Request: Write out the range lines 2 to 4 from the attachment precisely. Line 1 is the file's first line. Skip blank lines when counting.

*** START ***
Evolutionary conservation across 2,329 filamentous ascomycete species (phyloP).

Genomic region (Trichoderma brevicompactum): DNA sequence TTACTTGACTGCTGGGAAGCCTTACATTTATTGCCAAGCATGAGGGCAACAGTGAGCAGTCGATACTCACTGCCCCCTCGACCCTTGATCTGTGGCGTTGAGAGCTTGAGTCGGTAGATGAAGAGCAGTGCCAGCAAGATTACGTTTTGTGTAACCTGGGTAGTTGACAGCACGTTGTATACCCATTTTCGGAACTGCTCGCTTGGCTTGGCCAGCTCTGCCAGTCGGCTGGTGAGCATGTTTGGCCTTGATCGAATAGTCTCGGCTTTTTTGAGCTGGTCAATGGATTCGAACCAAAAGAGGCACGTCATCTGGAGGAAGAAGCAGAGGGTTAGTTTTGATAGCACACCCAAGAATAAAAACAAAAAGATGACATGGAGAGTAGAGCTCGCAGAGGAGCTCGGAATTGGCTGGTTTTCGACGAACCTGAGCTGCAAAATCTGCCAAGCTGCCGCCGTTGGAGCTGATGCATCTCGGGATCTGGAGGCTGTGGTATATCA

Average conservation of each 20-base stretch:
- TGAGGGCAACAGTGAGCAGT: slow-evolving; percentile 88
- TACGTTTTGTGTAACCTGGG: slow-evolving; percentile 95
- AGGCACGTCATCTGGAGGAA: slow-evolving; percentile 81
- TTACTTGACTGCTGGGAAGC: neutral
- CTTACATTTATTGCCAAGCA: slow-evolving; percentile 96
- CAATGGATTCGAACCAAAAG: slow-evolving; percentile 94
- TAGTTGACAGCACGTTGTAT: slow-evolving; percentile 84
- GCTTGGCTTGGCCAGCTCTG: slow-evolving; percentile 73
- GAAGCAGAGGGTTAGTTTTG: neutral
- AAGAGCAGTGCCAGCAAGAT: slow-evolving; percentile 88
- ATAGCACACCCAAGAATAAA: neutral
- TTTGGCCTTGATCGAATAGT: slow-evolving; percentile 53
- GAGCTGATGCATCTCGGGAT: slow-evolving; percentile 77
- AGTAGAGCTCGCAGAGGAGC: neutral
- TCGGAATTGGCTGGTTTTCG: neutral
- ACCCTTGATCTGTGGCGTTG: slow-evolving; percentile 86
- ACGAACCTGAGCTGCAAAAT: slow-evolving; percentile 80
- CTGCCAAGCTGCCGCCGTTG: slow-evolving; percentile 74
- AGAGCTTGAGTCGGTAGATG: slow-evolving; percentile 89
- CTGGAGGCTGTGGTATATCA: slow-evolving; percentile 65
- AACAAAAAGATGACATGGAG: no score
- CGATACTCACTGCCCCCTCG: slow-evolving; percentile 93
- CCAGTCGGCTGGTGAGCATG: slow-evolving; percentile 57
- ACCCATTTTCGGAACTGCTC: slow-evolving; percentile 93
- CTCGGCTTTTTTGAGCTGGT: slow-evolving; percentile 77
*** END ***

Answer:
Genomic region (Trichoderma brevicompactum): DNA sequence TTACTTGACTGCTGGGAAGCCTTACATTTATTGCCAAGCATGAGGGCAACAGTGAGCAGTCGATACTCACTGCCCCCTCGACCCTTGATCTGTGGCGTTGAGAGCTTGAGTCGGTAGATGAAGAGCAGTGCCAGCAAGATTACGTTTTGTGTAACCTGGGTAGTTGACAGCACGTTGTATACCCATTTTCGGAACTGCTCGCTTGGCTTGGCCAGCTCTGCCAGTCGGCTGGTGAGCATGTTTGGCCTTGATCGAATAGTCTCGGCTTTTTTGAGCTGGTCAATGGATTCGAACCAAAAGAGGCACGTCATCTGGAGGAAGAAGCAGAGGGTTAGTTTTGATAGCACACCCAAGAATAAAAACAAAAAGATGACATGGAGAGTAGAGCTCGCAGAGGAGCTCGGAATTGGCTGGTTTTCGACGAACCTGAGCTGCAAAATCTGCCAAGCTGCCGCCGTTGGAGCTGATGCATCTCGGGATCTGGAGGCTGTGGTATATCA

Average conservation of each 20-base stretch:
- TGAGGGCAACAGTGAGCAGT: slow-evolving; percentile 88